Bruce Springsteen’s most recent music has come in bunches, and it hasn’t followed any larger thematic line. He says there’s a reason for that: These are things that must be written, and in turn must be shared — almost like a kind of therapy.
“I find I’m usually trying to resolve something that’s bothering me internally,” Springsteen tells SiriusXM Radio. “That’s really the thrust. The thrust isn’t a theme. It’s not conceptual. It’s: Something is continuing to bother me, even after all these years — and I am going through my meditation. That helps me move toward a slightly greater degree of resolution, if I come up with something and I’m able to express some of what I am feeling, and then talk to people about it.”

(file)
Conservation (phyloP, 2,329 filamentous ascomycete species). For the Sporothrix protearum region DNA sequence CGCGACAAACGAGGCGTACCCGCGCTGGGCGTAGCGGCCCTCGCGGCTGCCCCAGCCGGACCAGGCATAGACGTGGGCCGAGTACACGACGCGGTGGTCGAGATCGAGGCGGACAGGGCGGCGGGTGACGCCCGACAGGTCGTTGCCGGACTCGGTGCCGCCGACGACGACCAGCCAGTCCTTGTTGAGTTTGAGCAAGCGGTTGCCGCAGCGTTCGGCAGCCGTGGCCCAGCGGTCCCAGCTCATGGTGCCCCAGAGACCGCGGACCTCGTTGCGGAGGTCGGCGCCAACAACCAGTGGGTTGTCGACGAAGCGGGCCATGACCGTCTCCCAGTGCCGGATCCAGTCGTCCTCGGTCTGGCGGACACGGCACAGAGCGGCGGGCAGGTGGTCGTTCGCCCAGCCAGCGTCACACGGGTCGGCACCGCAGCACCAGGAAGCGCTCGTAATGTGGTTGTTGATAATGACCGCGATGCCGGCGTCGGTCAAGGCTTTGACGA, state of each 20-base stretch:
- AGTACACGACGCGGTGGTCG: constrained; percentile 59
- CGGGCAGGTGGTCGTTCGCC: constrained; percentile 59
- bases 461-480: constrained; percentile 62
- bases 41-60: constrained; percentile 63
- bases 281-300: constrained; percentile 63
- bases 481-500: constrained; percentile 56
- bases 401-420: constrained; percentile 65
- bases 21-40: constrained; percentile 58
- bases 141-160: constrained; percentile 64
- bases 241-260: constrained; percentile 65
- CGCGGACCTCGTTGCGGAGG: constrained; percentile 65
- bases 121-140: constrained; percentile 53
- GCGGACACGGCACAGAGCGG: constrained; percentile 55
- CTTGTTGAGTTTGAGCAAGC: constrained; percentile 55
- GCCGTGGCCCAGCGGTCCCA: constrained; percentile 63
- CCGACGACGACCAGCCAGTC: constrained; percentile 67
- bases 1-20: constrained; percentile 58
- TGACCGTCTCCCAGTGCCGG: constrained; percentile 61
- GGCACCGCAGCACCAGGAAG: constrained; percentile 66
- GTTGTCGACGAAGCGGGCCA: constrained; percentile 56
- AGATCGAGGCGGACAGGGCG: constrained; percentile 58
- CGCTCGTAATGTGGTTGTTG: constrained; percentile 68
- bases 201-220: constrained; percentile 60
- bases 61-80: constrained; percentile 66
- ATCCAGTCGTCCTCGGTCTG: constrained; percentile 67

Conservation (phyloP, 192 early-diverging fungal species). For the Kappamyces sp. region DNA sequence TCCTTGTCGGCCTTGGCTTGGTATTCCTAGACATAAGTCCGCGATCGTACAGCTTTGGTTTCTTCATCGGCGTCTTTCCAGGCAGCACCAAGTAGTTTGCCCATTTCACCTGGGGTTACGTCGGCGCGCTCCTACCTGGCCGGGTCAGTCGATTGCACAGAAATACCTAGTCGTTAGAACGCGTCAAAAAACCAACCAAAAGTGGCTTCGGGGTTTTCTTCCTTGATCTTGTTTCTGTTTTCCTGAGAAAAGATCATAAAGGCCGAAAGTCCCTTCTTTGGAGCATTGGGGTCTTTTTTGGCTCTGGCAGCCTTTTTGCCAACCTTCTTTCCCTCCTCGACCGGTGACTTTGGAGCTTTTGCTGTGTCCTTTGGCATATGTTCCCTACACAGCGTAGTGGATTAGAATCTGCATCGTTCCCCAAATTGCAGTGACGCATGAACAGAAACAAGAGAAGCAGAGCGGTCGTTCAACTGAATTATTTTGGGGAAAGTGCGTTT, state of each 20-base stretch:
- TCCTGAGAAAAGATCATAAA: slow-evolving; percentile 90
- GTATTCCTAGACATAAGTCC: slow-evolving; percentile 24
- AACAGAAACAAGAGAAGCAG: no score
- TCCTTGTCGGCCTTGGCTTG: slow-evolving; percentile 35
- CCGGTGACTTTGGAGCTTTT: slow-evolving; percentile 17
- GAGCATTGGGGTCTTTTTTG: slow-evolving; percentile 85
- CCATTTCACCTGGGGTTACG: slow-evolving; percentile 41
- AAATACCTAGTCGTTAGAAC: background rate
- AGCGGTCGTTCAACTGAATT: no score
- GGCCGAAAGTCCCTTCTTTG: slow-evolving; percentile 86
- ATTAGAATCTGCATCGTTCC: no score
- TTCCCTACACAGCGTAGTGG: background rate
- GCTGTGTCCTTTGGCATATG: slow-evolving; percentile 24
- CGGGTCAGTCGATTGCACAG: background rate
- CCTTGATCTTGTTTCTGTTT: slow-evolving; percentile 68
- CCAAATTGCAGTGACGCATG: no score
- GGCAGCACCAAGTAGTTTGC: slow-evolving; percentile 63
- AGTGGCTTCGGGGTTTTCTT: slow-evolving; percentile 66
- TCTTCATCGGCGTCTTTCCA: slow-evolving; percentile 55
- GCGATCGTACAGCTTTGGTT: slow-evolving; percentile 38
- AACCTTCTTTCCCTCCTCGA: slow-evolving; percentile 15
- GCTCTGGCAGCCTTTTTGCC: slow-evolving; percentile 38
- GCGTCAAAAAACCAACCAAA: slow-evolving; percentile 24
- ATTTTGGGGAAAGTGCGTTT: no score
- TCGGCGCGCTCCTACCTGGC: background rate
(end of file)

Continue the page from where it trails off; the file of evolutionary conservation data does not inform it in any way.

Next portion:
In keeping, Springsteen has issued three full-length albums and a special Record Store Day EP over the last five years — more must than he released in all of the 1990s. At the same time, though, there hasn’t been an overarching message to albums like Working on a Dream or High Hopes, either. Springsteen more often seems to be writing in miniature now, focusing on the message of a single song — and, in the process, getting things, one by one, off his chest.
“That’s really the thrust for songwriting,” Springsteen adds. “It’s very similar to eating, in that there is a part of you that gets very uncomfortable. It’s very important for songwriters, and I’m sure most artists and creative people. There has to be a part of you that is continuously uncomfortable with yourself.”
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